Suppose $X$ is a projective variety over $\mathbb C$. I am happy to entertain more or different adjectives — I'm not looking for the most general statement, but rather to understand when and how smooth-manifold intuition leads me astray. I know very little algebraic geometry, and so please forgive and correct me if a statement below is mistaken.

It is rare for a line bundle $\mathcal L \to X$ to have a nowhere-vanishing section, and when it does, there are usually very few (only $\mathbb C^\times$ many). Suppose instead that I ask for a weaker structure than for $\mathcal L$ to have a section, but rather let me ask only that it has a flat connection. My question is:

In algebraic geometry, how often does a line bundle have a flat connection? When it has a flat connection, how many flat connections can it have?


I presume that your variety $X$ is smooth.

Consider the additive map $\mathrm d\log \colon \mathscr O_X^*\to \Omega^1_X$ that sends $f$ to $\mathrm df/f$. It induces a map $c_1$ in cohomology from $H^1(X,\mathscr O_X^*)$ to $H^1(X,\Omega^1_X)$ — a coherent avatar of the first Chern class. By Hodge Theory, $H^1(X,\Omega^1_X)$ is a subspace of $H^2(X,\mathbf C)$ and the two notions of first Chern class coincide.

A line bundle $\mathscr L$ has a connection if and only if its first Chern class $c_1(\mathscr L)\in H^1(X,\Omega^1_X)$ vanishes. The proof is straightforward: take an open cover $(U_i)$ of $X$, an invertible section $s_i$ of $\mathscr L$ on $U_i$ and the associated cocycle $(f_{ij})$ representing your line bundle in $H^1(X,\mathscr O_X^*)$. A connection $\nabla$ maps $s_i$ to $s_i\otimes\omega_i$, for some 1-form $\omega_i\in H^0(U_i,\Omega^1_X)$. The condition that these $s_i\otimes\omega_i$ come from a global connection on $X$ is exactly the vanishing of $c_1(\mathscr L)$.

It is a non-trivial fact that if $\mathscr L$ has an algebraic connection, then it is automatically flat. Torsten Ekedahl gave an algebraic proof on this thread of MO (Ekedahl also observes that $p$th power of line bundles in characteristic $p$ have an integrable connection), but an analytic proof seems easy. The algebraic connexion $\nabla$ gives rise to a connexion $\nabla+\bar\partial$ on the associated holomorphic line bundle. One checks that the curvature of this connection is a $(2,0)$-form, while it should be a $(1,1)$-form. Consequently, it vanishes.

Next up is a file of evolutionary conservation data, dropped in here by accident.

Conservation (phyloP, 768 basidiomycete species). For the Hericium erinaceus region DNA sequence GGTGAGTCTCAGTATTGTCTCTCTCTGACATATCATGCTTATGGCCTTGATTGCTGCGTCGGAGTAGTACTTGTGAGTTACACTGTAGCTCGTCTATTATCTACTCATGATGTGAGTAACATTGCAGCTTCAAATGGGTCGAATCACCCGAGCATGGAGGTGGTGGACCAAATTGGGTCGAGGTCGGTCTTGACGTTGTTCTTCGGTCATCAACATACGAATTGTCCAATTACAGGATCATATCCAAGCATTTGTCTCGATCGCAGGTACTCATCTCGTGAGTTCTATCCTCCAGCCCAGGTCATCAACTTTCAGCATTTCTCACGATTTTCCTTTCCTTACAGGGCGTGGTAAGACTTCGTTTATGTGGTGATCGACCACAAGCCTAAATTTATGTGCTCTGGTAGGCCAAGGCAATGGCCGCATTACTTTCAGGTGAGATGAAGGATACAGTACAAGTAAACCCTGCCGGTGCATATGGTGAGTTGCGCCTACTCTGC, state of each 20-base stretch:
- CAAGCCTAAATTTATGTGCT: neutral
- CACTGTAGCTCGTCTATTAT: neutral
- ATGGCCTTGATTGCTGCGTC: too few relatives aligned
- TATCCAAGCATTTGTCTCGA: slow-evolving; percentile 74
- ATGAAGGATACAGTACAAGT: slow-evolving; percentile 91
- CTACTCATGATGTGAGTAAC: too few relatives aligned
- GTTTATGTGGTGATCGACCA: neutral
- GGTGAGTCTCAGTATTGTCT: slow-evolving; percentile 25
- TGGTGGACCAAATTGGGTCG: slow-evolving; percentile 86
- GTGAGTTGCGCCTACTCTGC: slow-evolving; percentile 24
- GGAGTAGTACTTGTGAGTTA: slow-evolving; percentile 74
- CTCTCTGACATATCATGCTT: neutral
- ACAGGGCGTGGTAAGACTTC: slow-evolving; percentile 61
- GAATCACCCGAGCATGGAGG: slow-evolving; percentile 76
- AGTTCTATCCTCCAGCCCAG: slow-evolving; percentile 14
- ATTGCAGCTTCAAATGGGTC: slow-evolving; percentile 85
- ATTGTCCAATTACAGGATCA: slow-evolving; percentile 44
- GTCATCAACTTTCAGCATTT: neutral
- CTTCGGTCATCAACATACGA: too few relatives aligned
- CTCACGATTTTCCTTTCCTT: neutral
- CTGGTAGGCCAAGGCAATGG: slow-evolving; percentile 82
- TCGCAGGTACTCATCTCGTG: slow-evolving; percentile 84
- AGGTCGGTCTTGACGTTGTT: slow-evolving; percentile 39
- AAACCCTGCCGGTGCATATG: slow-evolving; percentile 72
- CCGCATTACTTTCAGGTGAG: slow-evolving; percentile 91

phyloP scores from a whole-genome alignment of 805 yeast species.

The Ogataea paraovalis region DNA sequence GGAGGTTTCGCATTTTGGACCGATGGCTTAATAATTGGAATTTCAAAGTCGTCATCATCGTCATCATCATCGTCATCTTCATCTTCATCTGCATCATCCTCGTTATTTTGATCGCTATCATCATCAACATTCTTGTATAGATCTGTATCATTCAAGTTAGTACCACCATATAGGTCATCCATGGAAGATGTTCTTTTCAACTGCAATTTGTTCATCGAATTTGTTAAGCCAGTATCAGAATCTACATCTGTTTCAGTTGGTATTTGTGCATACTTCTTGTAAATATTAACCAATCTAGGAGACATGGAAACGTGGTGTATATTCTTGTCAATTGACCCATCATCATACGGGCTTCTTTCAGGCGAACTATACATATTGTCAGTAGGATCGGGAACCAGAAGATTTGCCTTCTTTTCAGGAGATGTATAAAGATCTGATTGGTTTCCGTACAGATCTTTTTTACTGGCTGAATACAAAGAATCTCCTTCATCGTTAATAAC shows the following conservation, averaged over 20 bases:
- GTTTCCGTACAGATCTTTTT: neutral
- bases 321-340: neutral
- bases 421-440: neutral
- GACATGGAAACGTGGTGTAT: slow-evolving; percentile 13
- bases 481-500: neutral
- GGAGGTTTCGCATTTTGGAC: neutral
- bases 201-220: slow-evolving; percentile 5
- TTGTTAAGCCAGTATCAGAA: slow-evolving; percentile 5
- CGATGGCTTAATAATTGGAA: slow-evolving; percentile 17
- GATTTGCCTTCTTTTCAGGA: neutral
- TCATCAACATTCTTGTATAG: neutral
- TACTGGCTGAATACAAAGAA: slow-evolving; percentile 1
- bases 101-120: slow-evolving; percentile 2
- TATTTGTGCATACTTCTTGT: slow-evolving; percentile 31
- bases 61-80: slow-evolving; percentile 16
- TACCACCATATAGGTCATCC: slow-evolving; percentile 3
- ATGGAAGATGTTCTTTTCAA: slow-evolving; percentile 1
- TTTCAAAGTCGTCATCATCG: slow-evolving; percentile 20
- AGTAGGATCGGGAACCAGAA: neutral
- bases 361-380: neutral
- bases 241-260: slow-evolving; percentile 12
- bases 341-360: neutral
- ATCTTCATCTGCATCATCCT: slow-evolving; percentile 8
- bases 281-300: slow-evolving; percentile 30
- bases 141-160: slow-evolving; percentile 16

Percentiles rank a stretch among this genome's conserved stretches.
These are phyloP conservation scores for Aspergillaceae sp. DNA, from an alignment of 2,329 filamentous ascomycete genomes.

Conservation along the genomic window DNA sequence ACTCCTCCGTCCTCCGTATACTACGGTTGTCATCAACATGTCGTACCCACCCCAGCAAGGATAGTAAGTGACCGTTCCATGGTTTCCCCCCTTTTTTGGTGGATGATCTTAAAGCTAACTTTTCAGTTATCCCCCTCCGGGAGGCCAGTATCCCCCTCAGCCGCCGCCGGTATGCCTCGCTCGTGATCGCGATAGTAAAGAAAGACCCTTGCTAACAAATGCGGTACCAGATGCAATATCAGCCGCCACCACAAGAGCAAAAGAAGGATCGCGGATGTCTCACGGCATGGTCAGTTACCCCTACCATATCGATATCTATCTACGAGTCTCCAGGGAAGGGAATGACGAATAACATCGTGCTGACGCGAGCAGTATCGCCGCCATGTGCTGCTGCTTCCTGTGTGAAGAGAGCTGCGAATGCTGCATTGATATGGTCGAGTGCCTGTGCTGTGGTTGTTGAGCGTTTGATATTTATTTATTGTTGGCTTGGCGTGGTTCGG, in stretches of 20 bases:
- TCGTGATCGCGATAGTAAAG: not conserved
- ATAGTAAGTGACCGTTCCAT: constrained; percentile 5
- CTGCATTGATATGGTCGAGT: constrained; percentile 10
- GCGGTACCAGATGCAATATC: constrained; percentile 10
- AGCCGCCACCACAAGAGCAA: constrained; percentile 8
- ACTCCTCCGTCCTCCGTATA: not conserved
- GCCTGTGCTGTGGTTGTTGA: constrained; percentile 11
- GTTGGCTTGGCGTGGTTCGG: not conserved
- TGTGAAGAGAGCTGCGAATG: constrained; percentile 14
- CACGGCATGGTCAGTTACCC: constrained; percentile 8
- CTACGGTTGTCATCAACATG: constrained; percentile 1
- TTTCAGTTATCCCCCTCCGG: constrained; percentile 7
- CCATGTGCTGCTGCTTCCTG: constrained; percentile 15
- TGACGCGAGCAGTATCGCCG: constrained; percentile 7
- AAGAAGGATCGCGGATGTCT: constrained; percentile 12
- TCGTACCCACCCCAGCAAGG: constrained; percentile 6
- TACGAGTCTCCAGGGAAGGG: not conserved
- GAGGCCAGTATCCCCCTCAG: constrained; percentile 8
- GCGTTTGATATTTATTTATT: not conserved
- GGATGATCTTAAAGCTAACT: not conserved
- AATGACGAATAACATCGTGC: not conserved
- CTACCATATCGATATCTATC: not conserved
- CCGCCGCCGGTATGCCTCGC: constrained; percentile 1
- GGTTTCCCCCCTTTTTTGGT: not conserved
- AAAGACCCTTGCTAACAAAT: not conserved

When non empty, the set of flat connections on a vector bundle $\mathscr E$ is an affine space under $H^0(X,\Omega^1_X\otimes\mathscr E\mathit{nd}(\mathscr E))$, a finite dimensional vector space. In our case, $\mathscr L$ is a line bundle, hence $\mathscr E\mathit{nd}(\mathscr L)$ is the trivial line bundle so that we get $H^0(X,\Omega^1_X)$.

NB. Following the comment of Ben McKay, I edited the last paragraph.

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    $\begingroup$ Isn't $End(L)$ trivial, since $L$ is a line bundle? $\endgroup$ – Ben McKay Mar 8 '13 at 15:09
  • $\begingroup$ @Ben McKay. You're absolutely right... I'll edit the answer. $\endgroup$ – ACL Mar 9 '13 at 0:48
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    $\begingroup$ A priori, there is no reason for the connection $\nabla +\overline{partial}$ to have curvature of type (1,1) (and hence to be flat). It is the curvature of the Chern connection that satisfies a reality property (if you have fixed an hermitian structure). Also, you mean to write that $\nabla+\overline{\partial}$ is a connection on the complex line bundle corresponding to $\mathscr{L}$, not the holomorphic one. $\endgroup$ – Peter Dalakov Mar 10 '13 at 19:37
  • $\begingroup$ You do have though that all of the Chern classes vanish: the characteristic ring is generated by the Atiyah class, which is zero: see Thm 4 in Atiyah's paper. $\endgroup$ – Peter Dalakov Mar 10 '13 at 19:52

A vector bundle with an algebraic connection has to have vanishing all Chern classes, at least in characteristic zero. I remember that this follows from the vanishing of the "Atiyah class", but I don't know the details.

  • $\begingroup$ @ Piotr Achinger Yes, you are right. However, I can't find the detail on any book. Hence, I write the detail by myself. If you like, I can sent it to you. $\endgroup$ – swalker Nov 25 '16 at 3:39

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